How to make my own code compatable with restart utility in Gromacs 2016.4

Hi Gromacs developers,

I had my own code implemented with a new particle method in Gromacs 2016.4. but I don’t know how to make it compatible with restart utility. Could any one guide how to do so (For example, telling me what kind of information should be stored for restart, which class or struct is heading restart utility and how this class or struct is used in md.cpp)?


The easiest way to get proper checkpoint handling is to make your code into a MDModule, if this is not already the case. You can look at the source for the DensityFitting module in src/gromacs/applied_force/densityfitting/densityfitting.cpp, in particular the class DensityFitting, for an example.

The MDModule interface you will implement contains a subscribeToSimulationSetupNotifications method. You can subscribe to the checkpoint reading and writing like such:

    void subscribeToSimulationSetupNotifications(MDModulesNotifiers* notifiers) override
        // reading checkpoint data
        const auto checkpointDataReading = [this](MDModulesCheckpointReadingDataOnMain checkpointData) {

        // writing checkpoint data
        const auto checkpointDataBroadcast = [this](MDModulesWriteCheckpointData checkpointData) {

You need to write the readCheckpoint and writeCheckpoint function depending on what you want to store/restore on restart. An example:

void  writeCheckpoint(gmx::MDModulesWriteCheckpointData checkpointData) {
    std::string currentkey = "my-data-1";
    checkpointData.builder_.addValue(currentkey, someDataINeedToSave);
    currentkey = "my-data-2";
    checkpointData.builder_.addValue(currentkey, someOtherData);

void readCheckpoint(const gmx::KeyValueTreeObject& checkpointData) {
        std::string  currentkey     = "my-data-1";
        someDataINeedToSave = checkpointData[currentkey].cast<decltype(someDataINeedToSave)>();
        currentkey     = "my-data-2";
        someOtherData = checkpointData[currentkey].cast<decltype(someOtherData)>();

What you need to save, is at least the state that is not in the tpr file or provided during the run (i.e., you don’t need to save mdp parameters - those are either provided when restarting using the MDModule interface. If you are using the ForceProvider interface, you will also get the atom position each step, so no need to save them yourself) or directly derivable from, say, the current step number. For instance, you might have a conserved quantity or some sort of virtual velocity you would need to save. Very dependent on exactly what you are doing.

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Hi ebriand,

Thank you for your suggestions and guidance.
I found src/gromacs/applied_force/densityfitting/densityfitting.cpp in Gromacs 2022, but I did not find it the Gromacs 2016.4 where my code is implemented. I wonder if the MDModule is also available in 2016.4 version?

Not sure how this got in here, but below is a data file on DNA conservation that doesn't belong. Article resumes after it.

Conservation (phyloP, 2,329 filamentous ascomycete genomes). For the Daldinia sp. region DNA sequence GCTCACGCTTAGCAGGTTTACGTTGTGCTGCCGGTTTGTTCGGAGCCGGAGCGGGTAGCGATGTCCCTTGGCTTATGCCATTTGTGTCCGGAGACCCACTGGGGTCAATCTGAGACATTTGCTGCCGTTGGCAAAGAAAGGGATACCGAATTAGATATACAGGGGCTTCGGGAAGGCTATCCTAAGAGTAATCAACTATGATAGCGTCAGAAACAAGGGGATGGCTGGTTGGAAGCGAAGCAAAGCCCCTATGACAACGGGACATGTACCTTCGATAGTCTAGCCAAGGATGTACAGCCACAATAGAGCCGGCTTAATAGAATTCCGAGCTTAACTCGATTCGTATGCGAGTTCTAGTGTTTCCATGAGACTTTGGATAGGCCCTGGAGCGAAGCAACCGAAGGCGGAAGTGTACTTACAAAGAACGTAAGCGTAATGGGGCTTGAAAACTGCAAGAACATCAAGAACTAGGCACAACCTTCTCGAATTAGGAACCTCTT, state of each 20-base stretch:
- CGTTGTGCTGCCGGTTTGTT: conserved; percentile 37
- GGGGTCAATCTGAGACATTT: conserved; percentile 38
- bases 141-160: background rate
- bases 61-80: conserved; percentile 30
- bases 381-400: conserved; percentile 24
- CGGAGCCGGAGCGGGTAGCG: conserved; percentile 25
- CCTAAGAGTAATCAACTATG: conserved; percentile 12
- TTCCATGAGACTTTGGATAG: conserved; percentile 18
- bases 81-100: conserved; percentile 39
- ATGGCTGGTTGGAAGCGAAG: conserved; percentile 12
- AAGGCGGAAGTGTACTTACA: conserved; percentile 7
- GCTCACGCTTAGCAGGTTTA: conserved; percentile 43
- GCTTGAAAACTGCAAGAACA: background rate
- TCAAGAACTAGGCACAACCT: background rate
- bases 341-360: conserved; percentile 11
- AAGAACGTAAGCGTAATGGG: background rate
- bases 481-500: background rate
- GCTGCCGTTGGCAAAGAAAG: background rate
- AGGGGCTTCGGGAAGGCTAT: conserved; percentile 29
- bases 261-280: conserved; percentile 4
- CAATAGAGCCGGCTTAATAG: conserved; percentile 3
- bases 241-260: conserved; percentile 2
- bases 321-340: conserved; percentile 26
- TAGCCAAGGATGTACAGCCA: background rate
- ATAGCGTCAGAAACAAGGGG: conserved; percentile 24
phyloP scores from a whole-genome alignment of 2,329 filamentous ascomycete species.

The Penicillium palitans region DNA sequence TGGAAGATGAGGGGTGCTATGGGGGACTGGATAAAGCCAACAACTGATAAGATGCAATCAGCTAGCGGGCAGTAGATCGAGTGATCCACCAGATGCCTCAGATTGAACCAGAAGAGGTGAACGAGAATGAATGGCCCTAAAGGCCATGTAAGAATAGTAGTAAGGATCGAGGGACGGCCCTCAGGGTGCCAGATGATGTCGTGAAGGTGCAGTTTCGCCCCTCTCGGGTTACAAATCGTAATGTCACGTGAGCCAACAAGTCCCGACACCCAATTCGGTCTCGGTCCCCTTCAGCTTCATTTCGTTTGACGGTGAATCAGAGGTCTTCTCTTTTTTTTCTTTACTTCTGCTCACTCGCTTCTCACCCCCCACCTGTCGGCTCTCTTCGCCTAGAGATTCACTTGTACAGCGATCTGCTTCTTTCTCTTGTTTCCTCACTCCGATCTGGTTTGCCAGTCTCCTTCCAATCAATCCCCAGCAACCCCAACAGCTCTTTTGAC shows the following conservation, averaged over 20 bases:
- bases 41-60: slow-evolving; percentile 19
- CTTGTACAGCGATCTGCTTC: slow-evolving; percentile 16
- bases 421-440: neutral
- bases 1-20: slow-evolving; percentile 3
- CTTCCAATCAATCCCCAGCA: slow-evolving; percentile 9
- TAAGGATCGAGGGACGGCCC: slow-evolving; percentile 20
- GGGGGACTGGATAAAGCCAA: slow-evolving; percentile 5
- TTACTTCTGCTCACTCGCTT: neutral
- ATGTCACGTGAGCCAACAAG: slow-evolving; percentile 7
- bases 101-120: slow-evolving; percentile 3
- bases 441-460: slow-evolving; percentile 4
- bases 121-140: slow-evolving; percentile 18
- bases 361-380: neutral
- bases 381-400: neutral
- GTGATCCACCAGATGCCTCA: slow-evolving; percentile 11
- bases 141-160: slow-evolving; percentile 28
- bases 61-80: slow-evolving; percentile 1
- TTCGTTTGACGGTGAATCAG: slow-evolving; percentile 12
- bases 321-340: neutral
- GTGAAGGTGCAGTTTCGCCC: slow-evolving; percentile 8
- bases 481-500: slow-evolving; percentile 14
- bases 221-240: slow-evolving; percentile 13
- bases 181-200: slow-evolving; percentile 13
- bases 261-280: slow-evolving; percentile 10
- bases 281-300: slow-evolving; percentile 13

Right, the above-described checkpoint interface was added ~2020. I’m not sure what facilities, if any, there are in 2016 for easy checkpoint handling.

Do you eventually intend to make your method public? If so, it might have benefit to make it a MDModule and keep it on top of the main branch.

I know this might mean a significant initial investment of time/ressources to port it, and then some additional effort to keep it up-to-date. The argument for doing this would be:

  • Giving your method better reach: people will be reluctant to use a much older version of Gromacs, because of
    • Loss of performance compared to current version
    • Inability to build the software (software rot): despite theoretical backward compatibility promises, compiler and library change over time, leading to new error or bugs when building that version against modern version of its dependencies
    • Inability to get proper support: some features of 2016 have been superseded or changed, and users will be unable to get effective support for their problems on, for instance, this forum
  • Make it easy to release your method with each subsequent version of Gromacs
    • Keeping an out-of-tree module up to date with current main branch is a non-zero amount of work (maybe 1-2 day of work every few months - quite dependent on the specifics of your method), but it is much less than the work needed to upgrade a method from an older version to a new version in one go.

Otherwise, maybe developers around in 2016 can comment on the easiest way to add restart support in those days.

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Thank you for your reply.

I will try to see if I can port my code to latest version of Gromacs. But I don’t have experience with latest gromacs, so I asked in the forum with some details of new method.

Hopefully, the developers of latest Gromacs can give me some guidances.